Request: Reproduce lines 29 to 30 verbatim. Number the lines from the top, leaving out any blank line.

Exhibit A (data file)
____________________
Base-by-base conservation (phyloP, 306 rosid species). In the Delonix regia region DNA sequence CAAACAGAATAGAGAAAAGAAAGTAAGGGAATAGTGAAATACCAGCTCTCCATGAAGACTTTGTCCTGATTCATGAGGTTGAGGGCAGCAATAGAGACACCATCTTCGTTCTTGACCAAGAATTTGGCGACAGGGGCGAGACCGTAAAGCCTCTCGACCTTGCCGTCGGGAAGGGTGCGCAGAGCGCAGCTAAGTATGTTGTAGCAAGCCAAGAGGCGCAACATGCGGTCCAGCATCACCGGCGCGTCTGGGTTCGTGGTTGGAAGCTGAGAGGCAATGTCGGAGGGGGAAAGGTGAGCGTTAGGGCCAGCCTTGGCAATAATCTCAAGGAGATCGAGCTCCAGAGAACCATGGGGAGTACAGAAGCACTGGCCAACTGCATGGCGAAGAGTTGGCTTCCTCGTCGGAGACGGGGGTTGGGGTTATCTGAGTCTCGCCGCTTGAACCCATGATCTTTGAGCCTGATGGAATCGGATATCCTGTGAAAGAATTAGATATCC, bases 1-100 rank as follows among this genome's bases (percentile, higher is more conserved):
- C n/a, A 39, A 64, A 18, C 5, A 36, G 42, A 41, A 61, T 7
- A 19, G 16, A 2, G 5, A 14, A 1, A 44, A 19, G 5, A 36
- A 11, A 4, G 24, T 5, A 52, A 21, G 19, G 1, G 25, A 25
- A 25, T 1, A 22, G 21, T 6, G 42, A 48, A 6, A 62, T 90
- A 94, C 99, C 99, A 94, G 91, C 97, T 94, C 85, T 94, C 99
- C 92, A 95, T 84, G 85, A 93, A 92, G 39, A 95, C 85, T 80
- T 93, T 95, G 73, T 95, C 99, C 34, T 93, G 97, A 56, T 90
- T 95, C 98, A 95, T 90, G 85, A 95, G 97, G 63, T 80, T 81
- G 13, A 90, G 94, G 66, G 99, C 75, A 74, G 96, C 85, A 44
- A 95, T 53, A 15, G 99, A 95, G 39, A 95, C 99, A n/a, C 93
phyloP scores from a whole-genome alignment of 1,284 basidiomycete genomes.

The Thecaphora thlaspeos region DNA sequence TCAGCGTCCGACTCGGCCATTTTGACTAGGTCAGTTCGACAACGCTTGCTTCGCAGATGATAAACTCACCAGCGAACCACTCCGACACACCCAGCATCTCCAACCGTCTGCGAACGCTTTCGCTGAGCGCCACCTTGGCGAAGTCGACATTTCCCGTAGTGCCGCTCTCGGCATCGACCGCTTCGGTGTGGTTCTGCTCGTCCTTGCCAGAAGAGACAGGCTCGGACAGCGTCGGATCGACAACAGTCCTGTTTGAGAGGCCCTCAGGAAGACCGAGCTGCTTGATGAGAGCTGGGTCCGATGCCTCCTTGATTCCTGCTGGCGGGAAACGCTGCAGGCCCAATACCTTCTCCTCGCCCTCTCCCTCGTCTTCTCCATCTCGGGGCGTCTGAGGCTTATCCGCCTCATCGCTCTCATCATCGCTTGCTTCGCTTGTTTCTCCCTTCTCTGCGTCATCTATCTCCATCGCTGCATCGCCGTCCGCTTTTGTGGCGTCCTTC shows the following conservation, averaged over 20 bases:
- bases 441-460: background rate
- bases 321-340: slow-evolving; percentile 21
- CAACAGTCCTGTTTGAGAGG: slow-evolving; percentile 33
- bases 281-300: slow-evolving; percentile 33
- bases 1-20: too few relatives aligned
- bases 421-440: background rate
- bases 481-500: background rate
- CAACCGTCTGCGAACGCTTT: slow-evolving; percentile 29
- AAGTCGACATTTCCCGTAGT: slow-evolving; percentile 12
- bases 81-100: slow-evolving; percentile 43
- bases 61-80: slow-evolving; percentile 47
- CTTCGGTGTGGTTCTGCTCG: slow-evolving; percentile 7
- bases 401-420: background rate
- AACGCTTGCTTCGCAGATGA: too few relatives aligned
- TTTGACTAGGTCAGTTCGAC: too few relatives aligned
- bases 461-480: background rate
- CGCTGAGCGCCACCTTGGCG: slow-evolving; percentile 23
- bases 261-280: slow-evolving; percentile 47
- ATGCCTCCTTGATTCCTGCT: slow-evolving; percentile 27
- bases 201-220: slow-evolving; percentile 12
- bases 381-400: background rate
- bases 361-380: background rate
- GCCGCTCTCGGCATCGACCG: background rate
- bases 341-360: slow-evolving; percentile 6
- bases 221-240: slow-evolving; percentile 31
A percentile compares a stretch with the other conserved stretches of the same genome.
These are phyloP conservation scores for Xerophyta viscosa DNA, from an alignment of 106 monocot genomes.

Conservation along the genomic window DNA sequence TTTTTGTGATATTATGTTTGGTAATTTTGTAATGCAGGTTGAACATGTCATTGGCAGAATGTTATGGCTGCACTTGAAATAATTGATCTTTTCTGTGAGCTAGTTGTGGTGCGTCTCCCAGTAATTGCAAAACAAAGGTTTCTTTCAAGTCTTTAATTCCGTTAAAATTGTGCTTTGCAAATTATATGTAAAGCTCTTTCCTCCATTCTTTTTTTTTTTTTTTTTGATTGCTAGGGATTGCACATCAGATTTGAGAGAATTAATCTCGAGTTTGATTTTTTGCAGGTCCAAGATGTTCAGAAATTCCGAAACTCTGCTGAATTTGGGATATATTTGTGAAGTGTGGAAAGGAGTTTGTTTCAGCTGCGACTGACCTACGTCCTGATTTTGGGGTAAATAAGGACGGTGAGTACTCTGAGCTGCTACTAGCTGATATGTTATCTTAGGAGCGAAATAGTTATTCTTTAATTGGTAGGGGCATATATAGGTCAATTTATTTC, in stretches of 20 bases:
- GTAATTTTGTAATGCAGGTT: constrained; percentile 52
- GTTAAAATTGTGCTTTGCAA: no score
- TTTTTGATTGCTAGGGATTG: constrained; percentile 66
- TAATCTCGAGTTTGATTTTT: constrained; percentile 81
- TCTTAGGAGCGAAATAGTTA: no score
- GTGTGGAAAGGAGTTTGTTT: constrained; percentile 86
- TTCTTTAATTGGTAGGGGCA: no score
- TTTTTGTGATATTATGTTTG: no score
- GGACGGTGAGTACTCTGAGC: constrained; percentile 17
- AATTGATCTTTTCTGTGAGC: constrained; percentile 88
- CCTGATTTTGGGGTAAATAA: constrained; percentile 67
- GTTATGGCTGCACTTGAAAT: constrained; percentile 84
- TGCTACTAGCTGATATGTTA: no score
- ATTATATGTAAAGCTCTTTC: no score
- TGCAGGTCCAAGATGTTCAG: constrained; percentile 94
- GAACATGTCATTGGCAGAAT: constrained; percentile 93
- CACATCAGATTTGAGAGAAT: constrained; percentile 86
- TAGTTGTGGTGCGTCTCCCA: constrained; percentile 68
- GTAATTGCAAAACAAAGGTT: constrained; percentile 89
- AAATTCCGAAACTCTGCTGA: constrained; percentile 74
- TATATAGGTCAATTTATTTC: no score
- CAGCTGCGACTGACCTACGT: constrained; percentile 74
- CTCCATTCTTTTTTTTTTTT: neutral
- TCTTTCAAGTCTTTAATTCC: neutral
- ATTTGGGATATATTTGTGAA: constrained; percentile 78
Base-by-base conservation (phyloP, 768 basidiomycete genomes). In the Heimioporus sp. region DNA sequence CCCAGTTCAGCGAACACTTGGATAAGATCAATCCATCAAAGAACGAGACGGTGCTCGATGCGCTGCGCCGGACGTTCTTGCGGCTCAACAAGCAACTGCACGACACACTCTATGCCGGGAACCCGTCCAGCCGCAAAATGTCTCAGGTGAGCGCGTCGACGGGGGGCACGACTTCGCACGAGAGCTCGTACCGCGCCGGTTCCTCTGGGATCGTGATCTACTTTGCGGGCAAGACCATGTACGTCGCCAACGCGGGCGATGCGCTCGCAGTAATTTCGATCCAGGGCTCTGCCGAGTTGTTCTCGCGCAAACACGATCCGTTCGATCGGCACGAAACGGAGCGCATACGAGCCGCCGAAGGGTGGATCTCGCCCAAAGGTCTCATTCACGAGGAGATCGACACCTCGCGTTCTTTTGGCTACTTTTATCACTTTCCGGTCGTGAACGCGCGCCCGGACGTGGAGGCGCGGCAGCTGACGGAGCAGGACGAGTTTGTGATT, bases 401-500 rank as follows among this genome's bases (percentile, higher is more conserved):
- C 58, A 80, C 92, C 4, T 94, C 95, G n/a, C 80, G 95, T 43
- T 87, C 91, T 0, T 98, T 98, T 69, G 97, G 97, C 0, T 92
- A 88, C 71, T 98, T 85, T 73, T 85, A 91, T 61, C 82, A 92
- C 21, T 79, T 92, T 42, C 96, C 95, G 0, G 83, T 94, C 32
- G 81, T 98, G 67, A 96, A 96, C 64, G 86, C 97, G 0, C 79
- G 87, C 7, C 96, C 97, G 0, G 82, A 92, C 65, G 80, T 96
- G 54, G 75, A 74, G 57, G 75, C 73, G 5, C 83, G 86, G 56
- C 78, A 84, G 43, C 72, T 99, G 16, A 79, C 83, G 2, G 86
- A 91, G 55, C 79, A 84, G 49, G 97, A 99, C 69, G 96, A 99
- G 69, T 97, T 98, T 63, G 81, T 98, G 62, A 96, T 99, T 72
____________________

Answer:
- bases 461-480: background rate
- CGCTGAGCGCCACCTTGGCG: slow-evolving; percentile 23